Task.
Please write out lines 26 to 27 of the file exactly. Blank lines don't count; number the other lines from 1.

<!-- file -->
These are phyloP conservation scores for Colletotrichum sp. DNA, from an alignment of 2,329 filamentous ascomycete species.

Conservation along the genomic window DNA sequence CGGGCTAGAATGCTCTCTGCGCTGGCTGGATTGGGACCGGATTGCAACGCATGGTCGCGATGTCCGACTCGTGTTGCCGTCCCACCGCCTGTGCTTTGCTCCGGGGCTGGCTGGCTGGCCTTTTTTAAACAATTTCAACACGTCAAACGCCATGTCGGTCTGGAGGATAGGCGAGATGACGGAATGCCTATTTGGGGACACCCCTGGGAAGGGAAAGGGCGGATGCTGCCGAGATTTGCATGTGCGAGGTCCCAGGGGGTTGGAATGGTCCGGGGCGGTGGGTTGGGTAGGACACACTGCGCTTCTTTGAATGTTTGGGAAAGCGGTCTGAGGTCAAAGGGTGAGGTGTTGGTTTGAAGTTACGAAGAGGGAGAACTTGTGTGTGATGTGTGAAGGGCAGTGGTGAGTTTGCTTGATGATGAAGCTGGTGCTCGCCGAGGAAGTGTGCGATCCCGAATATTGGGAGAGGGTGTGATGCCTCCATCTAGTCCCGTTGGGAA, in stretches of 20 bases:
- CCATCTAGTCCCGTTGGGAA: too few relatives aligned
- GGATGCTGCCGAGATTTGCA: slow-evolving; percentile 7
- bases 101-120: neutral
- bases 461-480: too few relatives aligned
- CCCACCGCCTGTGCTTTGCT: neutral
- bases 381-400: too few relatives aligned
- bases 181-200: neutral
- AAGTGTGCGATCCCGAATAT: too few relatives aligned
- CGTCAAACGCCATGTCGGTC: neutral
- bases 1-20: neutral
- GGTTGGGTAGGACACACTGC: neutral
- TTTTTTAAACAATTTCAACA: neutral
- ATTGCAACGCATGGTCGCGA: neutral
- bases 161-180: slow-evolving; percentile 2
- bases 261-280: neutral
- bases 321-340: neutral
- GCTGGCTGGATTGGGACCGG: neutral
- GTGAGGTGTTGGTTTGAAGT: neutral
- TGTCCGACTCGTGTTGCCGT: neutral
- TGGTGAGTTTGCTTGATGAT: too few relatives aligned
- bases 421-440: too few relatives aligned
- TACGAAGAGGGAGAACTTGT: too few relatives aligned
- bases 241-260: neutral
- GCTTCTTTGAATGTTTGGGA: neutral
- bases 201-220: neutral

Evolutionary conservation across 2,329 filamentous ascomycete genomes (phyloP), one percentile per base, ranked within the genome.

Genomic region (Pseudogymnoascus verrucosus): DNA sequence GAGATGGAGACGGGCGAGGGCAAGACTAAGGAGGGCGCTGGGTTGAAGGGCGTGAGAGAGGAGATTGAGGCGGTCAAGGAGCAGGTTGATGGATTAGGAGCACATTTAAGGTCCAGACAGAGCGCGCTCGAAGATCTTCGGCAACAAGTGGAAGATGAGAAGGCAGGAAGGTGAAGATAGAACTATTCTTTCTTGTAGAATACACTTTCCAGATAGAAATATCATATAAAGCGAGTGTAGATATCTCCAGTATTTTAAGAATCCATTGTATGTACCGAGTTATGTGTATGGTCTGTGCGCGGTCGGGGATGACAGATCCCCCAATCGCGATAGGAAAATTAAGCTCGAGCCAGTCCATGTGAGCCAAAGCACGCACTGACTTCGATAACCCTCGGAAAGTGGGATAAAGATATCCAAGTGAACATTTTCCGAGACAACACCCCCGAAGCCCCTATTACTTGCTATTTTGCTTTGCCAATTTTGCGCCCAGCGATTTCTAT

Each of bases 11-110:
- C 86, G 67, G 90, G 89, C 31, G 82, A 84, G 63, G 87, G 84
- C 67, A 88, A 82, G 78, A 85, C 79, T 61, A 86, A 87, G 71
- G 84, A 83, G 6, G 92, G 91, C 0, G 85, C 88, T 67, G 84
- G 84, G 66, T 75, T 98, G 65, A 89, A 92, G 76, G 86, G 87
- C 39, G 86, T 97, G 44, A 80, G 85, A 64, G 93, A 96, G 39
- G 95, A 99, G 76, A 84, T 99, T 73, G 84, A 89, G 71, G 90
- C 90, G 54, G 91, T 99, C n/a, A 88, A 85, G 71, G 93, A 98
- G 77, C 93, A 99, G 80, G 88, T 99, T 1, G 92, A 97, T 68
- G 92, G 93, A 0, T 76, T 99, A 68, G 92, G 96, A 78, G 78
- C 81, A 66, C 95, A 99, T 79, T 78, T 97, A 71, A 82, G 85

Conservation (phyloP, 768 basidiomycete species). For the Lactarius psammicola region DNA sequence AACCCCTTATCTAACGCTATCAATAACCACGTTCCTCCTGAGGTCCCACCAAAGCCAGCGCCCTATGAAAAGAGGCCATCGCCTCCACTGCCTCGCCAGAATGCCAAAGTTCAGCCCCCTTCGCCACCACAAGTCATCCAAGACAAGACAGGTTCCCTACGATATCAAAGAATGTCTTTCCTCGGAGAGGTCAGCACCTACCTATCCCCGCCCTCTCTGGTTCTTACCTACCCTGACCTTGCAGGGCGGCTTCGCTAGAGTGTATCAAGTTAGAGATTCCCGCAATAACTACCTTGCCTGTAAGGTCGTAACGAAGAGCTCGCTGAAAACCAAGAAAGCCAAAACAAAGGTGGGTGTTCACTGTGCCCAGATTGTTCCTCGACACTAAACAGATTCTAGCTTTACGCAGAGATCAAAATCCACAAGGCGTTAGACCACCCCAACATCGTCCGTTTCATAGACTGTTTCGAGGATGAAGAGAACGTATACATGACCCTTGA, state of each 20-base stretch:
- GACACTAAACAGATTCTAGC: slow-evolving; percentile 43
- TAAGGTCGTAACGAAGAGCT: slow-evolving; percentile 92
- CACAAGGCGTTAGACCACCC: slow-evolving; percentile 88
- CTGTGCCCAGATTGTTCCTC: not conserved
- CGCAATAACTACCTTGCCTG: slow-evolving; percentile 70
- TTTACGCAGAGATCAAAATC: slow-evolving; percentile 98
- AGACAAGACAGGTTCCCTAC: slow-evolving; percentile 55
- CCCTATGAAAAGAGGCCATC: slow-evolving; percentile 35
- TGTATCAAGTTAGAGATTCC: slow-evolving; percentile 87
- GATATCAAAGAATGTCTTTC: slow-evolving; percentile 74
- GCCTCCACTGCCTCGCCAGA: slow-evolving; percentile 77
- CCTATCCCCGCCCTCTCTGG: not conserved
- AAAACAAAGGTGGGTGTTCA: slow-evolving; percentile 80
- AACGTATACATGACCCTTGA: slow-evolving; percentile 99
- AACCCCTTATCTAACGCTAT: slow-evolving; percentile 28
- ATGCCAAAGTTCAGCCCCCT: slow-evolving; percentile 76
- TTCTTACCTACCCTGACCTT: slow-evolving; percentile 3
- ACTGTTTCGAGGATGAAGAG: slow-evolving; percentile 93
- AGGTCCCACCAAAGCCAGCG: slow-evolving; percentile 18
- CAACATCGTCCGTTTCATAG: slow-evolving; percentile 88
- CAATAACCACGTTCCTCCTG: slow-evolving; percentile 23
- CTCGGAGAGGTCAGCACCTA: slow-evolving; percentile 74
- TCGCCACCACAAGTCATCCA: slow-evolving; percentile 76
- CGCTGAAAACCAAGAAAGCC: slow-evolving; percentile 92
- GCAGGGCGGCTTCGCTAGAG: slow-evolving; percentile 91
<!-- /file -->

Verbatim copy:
- GCTTCTTTGAATGTTTGGGA: neutral
- bases 201-220: neutral